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Canadian Amphibian and Reptile Conservation Network - Réseau Canadien de 
Conservation des Amphibiens et des Reptiles

Charina bottae
Rubber Boa / Boa Caoutchouc

Rubber Boa

As its name suggests, the Rubber Boa looks rubbery. It is a uniform olive-green, reddish-brown, or brown. The Rubber Boa has a blunt tail, making it vaguely look like it has a head at each end. The eyes have vertical pupils. The Rubber Boa can grow to over 80 cm in total length.

Confusing Species
There are two other unpatterned snakes in British Columbia: the Western Yellow-bellied Racer and the Sharptail Snake. In BC, the Racer is greenish to brown, but the belly is always yellow. It also has a long thin tail. The Sharptail Snake is reddish brown to gray and has a series of black and white crossbars on the belly.

The Rubber Boa is found across much of southern BC along the US border and farther north in the centre of the province. To the south the snake ranges across the northwestern US, as far south as northern California.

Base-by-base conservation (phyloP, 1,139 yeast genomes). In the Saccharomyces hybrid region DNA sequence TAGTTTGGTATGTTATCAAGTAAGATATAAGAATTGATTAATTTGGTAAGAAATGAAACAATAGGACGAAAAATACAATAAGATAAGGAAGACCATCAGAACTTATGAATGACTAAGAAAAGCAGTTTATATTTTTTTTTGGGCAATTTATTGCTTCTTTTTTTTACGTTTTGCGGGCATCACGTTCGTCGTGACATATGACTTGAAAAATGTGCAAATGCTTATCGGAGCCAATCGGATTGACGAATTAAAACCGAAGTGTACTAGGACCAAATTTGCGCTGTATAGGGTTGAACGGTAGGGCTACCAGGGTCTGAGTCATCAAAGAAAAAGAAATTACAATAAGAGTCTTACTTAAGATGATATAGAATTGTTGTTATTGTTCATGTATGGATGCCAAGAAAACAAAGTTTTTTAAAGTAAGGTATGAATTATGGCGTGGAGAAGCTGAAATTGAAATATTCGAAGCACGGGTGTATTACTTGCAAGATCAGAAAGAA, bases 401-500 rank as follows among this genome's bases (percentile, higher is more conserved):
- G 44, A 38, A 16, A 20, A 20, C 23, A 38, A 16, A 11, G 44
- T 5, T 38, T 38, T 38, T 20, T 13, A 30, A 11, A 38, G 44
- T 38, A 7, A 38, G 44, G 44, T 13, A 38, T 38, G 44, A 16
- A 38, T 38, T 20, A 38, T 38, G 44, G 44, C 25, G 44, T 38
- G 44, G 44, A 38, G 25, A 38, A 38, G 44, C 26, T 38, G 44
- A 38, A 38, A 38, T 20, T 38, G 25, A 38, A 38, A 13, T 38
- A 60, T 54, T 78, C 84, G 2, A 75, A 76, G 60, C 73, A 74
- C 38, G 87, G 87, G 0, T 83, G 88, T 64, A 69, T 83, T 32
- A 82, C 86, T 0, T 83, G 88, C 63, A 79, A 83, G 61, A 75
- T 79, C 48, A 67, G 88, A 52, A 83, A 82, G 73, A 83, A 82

The Rubber Boa is found in a variety of habitats from damp woodlands to coniferous forests. It is also found in moist sandy areas along rocky streams. It prefers loose soil, because it will burrow into the ground.

Little is know of the mating habits of the Rubber Boa. Females give birth to 2-8 young in late summer. The juveniles are almost 18 cm long at birth.

Natural History
The Rubber Boa is active at dusk and at night. It is a constrictor, preying on small mammals and birds. With its prehensile tail it can climb shrubs and small trees. Much of its time is spent under ground, either burrowing or using the burrows of other animals. If threatened the Rubber Boa will often roll up into a ball, hiding its head and raising its tail, which can appear like a head.

Conservation Concerns
The Rubber Boa is relatively widespread in British Columbia, but it is not common. It is unclear if populations are declining as a result of development activities. It has been designated Special Concern by COSEWIC